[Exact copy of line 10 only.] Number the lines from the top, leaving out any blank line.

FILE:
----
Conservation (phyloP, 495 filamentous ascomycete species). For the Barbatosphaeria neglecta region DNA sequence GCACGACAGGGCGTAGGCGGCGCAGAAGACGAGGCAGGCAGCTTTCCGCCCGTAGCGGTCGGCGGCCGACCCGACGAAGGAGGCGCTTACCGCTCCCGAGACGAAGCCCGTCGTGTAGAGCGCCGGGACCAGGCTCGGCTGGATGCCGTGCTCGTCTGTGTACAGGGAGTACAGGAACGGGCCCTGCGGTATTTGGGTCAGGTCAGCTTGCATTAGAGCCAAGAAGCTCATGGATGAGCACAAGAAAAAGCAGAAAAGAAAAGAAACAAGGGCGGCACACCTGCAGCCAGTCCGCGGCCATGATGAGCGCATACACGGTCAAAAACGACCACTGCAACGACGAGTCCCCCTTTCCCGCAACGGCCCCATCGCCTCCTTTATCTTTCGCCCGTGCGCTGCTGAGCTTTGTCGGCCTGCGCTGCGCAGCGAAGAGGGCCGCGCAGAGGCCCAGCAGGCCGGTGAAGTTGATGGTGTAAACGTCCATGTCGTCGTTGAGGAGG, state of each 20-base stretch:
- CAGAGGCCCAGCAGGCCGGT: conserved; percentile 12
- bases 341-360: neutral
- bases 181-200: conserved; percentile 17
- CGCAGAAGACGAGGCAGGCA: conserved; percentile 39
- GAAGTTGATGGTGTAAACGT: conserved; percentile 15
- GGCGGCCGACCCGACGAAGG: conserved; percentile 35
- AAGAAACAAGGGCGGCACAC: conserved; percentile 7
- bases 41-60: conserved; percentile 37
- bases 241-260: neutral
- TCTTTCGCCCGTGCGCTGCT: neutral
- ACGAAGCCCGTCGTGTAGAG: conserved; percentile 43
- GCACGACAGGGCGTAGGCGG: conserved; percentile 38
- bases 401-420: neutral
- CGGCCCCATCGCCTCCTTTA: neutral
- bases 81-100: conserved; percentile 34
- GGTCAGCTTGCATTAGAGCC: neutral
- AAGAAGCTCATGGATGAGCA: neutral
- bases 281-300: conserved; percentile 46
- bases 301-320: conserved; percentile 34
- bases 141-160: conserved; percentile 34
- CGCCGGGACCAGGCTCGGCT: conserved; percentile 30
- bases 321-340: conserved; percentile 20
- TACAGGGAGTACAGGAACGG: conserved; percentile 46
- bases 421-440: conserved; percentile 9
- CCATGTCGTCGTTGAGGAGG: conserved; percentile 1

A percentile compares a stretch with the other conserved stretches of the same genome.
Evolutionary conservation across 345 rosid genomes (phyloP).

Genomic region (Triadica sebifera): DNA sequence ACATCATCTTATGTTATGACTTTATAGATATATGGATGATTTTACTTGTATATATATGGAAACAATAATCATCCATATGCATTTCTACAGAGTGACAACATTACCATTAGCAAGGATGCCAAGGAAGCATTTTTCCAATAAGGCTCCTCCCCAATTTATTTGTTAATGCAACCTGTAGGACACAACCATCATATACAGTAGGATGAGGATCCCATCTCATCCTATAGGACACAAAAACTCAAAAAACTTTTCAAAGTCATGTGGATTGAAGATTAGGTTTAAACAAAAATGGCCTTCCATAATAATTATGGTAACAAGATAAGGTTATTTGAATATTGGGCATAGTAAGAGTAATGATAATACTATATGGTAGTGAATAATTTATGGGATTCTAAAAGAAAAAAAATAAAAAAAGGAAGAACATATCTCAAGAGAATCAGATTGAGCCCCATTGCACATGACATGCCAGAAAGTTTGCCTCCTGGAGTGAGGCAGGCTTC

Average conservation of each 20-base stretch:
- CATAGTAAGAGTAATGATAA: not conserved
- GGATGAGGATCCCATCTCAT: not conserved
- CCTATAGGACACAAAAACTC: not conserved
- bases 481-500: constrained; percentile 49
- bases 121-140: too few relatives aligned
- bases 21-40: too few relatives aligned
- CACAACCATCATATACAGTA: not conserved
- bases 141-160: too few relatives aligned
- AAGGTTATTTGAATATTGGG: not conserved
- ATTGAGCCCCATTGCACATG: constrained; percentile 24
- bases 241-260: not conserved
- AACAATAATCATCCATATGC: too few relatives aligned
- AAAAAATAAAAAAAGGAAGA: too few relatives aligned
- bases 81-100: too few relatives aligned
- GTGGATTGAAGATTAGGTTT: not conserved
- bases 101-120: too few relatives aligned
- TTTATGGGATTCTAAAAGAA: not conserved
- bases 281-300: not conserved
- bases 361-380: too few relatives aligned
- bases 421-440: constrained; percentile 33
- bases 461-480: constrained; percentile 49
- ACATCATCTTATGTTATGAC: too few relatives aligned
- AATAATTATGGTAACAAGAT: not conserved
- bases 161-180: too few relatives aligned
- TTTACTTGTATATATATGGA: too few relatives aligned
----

- bases 241-260: neutral